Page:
180 Ludlow St

Dirty French’s decor reminds one of the French countryside. (Photo by Tracy Kaler for TravelMag)

Saigon Social

This laid-back outpost attempted to open in 2020, but the pandemic halted its launch. After filling to-go orders and serving front-line workers during the thick of Covid, the Vietnamese eatery is thriving with dine-in service. New Yorkers head to Saigon Social for stuffed bánh mi, satisfying plates of garlic noodles and prawns, and soothing bowls of beef pho from Chef Helen Nguyen. Though the Seattle-raised cook was schooled in classical French cuisine, her heart lies with her roots––her parents emigrated from Vietnam to the US––and preparing upscale renditions of the nation’s comfort foods. Other menu items to sample include the black pepper-braised pork belly, Ha Noi-style vermicelli, and one of the signature dishes: bánh beo: steamed rice cakes sprinkled with shrimp, fried shallots, and scallion oil.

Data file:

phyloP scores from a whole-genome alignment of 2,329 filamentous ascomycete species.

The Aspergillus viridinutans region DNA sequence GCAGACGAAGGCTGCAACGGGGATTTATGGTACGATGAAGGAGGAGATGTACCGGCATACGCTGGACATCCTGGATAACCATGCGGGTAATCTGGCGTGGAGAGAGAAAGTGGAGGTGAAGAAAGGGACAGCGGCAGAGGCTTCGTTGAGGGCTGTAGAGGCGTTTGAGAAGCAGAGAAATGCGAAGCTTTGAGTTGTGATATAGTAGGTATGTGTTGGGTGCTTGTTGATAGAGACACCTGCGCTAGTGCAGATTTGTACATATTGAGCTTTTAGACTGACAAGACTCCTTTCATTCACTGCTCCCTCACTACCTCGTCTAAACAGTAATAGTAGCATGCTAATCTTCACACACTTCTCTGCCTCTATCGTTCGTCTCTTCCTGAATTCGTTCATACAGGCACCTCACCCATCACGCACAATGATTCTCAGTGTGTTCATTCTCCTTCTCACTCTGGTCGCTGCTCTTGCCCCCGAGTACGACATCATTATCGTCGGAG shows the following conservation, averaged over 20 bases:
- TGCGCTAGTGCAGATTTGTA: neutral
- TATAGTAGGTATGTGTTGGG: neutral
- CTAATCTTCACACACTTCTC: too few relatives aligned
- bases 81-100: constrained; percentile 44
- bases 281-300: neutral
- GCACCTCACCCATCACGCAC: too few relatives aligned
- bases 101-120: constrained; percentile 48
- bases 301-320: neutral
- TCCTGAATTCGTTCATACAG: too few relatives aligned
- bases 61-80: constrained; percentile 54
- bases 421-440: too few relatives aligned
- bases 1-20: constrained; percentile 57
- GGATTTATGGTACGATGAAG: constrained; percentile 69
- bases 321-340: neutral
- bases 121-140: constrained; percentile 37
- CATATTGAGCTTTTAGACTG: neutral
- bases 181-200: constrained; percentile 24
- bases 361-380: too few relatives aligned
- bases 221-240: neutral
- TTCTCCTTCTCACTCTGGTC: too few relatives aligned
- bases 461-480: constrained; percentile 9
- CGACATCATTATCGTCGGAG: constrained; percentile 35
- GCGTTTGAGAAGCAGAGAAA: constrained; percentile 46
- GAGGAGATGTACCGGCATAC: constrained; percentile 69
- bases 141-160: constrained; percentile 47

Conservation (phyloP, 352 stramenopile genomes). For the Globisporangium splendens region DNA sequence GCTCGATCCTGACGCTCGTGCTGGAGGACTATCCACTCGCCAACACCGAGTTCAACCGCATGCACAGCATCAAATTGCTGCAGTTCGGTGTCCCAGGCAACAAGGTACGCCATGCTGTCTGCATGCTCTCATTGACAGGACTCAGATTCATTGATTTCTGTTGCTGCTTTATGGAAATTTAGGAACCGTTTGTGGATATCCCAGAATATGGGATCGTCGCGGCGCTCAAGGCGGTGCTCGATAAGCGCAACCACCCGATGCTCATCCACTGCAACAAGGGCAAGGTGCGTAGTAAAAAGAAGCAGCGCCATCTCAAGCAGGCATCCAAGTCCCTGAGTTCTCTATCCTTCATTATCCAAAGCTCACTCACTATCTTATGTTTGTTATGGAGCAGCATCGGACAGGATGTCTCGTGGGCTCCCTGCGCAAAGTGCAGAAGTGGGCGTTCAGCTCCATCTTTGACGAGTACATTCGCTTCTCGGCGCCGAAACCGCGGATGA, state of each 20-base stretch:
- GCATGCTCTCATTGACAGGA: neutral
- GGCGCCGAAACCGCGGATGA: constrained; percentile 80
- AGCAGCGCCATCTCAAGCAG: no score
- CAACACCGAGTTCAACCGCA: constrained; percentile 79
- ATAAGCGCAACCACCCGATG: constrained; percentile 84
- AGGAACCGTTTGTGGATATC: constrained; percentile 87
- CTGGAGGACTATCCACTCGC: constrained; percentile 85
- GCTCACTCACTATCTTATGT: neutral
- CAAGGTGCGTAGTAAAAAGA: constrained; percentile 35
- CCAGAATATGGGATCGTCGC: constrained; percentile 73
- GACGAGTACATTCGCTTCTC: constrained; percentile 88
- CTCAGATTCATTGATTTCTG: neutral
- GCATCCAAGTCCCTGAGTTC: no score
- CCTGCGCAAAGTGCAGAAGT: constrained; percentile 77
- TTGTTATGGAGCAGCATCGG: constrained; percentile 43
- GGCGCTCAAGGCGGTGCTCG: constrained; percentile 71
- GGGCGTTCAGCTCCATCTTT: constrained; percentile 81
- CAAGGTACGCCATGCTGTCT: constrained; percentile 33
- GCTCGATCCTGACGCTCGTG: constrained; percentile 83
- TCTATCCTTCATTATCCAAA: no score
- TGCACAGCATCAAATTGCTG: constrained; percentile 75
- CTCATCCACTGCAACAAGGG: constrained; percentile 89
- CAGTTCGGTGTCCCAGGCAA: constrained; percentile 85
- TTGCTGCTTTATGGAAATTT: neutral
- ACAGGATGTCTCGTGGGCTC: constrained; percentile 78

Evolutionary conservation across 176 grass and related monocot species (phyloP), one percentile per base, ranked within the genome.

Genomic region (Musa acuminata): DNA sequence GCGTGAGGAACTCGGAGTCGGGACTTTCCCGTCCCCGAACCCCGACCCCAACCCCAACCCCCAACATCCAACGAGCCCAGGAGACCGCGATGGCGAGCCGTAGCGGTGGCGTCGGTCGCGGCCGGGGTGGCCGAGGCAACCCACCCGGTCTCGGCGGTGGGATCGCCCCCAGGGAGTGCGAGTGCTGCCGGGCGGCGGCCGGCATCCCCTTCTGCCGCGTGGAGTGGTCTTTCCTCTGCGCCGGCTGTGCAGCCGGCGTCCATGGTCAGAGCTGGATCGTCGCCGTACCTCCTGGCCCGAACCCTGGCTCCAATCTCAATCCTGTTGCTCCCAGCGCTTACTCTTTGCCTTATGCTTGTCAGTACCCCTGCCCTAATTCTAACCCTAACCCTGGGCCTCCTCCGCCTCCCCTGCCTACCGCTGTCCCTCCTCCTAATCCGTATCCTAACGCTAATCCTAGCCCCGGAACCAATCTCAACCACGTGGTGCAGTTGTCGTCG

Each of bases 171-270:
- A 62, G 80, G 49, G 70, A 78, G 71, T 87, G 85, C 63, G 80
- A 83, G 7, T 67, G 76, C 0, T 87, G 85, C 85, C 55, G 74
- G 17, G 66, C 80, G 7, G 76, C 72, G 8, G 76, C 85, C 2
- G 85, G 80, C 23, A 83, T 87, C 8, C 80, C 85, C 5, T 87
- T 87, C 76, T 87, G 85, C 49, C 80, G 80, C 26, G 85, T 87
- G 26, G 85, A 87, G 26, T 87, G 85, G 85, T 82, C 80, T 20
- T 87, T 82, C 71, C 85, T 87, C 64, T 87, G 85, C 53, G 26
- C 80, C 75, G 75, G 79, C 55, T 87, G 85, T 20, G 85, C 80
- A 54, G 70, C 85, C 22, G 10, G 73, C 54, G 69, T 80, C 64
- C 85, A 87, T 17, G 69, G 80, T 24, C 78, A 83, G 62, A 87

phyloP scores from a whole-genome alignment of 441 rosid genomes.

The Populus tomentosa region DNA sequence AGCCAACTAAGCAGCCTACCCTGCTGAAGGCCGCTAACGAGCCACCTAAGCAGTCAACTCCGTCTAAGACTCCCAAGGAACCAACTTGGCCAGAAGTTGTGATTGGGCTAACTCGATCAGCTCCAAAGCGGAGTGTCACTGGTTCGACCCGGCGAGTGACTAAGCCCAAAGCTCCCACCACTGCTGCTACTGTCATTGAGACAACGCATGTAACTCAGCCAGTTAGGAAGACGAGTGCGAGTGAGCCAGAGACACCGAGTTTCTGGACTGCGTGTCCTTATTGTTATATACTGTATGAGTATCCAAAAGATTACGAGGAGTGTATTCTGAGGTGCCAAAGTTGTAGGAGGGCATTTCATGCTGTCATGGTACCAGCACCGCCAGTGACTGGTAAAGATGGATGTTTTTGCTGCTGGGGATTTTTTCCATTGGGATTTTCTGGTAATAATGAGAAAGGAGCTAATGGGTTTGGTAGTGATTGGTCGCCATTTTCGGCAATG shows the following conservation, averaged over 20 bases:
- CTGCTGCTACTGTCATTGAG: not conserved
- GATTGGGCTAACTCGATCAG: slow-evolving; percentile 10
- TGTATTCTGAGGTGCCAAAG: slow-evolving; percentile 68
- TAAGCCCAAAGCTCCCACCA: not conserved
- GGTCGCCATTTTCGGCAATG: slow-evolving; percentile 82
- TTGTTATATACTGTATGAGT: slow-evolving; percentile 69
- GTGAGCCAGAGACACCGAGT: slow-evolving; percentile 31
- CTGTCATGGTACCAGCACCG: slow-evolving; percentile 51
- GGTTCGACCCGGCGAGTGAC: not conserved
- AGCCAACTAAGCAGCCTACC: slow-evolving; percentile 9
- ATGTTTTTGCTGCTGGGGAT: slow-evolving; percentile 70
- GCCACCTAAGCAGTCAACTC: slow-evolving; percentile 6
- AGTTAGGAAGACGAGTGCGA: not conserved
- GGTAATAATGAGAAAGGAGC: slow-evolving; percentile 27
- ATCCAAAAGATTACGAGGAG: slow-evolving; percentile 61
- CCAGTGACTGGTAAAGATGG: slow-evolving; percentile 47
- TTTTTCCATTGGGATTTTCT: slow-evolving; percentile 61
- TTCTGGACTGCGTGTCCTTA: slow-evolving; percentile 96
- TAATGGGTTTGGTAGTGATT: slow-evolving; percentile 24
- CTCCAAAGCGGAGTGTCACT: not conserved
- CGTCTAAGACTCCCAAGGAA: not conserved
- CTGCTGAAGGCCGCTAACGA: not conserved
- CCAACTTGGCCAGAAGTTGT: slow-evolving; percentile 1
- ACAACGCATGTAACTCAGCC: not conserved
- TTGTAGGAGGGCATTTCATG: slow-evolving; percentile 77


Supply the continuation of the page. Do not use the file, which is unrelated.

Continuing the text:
172 Orchard St


For a cozy vibe, wander down the street art-covered Freeman Alley until you reach the end, where a clandestine Colonial-American tavern by the same name stands tucked away from the chaos of Bowery. The hideaway cooks up five cheese macaroni, devils on horseback, half Amish chicken and brown butter spätzle, and a dry-aged porterhouse steak for dinner. A decadent lunch and weekend brunch feature New England lobster roll, shrimp and grits with red-eye gravy, and the Harlem favorite: fried chicken and waffles. Offering an international wine list including a solid selection of Champagne and specialty cocktails, Freemans guarantees guests have plenty of boozy options to imbibe while soaking in the rustic décor and hip downtown atmosphere.

Freeman Alley

Freemans is a clandestine colonial-American tavern at the end of street art-covered Freeman Alley. (Photo by Tracy Kaler for TravelMag)